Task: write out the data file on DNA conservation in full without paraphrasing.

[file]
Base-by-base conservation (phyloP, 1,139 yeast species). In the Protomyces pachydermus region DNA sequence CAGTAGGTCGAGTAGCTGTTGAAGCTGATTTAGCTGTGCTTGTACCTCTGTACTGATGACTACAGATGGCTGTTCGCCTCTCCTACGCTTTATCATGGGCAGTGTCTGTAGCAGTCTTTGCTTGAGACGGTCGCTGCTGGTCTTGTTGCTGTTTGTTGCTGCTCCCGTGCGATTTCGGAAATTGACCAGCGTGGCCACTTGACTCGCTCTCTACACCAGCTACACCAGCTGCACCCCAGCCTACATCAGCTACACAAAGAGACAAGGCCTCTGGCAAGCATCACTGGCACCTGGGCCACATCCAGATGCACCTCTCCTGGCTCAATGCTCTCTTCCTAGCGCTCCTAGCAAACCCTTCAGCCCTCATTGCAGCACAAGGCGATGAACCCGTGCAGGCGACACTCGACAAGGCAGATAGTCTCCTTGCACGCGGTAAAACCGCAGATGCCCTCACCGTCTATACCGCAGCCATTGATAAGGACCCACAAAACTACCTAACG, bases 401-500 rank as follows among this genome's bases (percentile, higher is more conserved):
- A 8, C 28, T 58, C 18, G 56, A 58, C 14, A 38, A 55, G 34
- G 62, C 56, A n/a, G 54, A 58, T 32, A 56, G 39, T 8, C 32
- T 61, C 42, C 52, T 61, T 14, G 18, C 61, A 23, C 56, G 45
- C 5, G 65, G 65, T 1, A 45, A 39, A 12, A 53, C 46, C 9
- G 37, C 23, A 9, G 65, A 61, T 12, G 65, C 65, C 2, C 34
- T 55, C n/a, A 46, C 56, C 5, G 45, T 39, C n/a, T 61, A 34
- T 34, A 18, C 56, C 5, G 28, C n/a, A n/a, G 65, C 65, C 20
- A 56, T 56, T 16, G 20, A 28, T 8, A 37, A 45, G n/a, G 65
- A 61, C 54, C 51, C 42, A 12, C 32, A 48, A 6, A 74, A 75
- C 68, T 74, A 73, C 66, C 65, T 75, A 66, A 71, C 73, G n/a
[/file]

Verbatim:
Base-by-base conservation (phyloP, 1,139 yeast species). In the Protomyces pachydermus region DNA sequence CAGTAGGTCGAGTAGCTGTTGAAGCTGATTTAGCTGTGCTTGTACCTCTGTACTGATGACTACAGATGGCTGTTCGCCTCTCCTACGCTTTATCATGGGCAGTGTCTGTAGCAGTCTTTGCTTGAGACGGTCGCTGCTGGTCTTGTTGCTGTTTGTTGCTGCTCCCGTGCGATTTCGGAAATTGACCAGCGTGGCCACTTGACTCGCTCTCTACACCAGCTACACCAGCTGCACCCCAGCCTACATCAGCTACACAAAGAGACAAGGCCTCTGGCAAGCATCACTGGCACCTGGGCCACATCCAGATGCACCTCTCCTGGCTCAATGCTCTCTTCCTAGCGCTCCTAGCAAACCCTTCAGCCCTCATTGCAGCACAAGGCGATGAACCCGTGCAGGCGACACTCGACAAGGCAGATAGTCTCCTTGCACGCGGTAAAACCGCAGATGCCCTCACCGTCTATACCGCAGCCATTGATAAGGACCCACAAAACTACCTAACG, bases 401-500 rank as follows among this genome's bases (percentile, higher is more conserved):
- A 8, C 28, T 58, C 18, G 56, A 58, C 14, A 38, A 55, G 34
- G 62, C 56, A n/a, G 54, A 58, T 32, A 56, G 39, T 8, C 32
- T 61, C 42, C 52, T 61, T 14, G 18, C 61, A 23, C 56, G 45
- C 5, G 65, G 65, T 1, A 45, A 39, A 12, A 53, C 46, C 9
- G 37, C 23, A 9, G 65, A 61, T 12, G 65, C 65, C 2, C 34
- T 55, C n/a, A 46, C 56, C 5, G 45, T 39, C n/a, T 61, A 34
- T 34, A 18, C 56, C 5, G 28, C n/a, A n/a, G 65, C 65, C 20
- A 56, T 56, T 16, G 20, A 28, T 8, A 37, A 45, G n/a, G 65
- A 61, C 54, C 51, C 42, A 12, C 32, A 48, A 6, A 74, A 75
- C 68, T 74, A 73, C 66, C 65, T 75, A 66, A 71, C 73, G n/a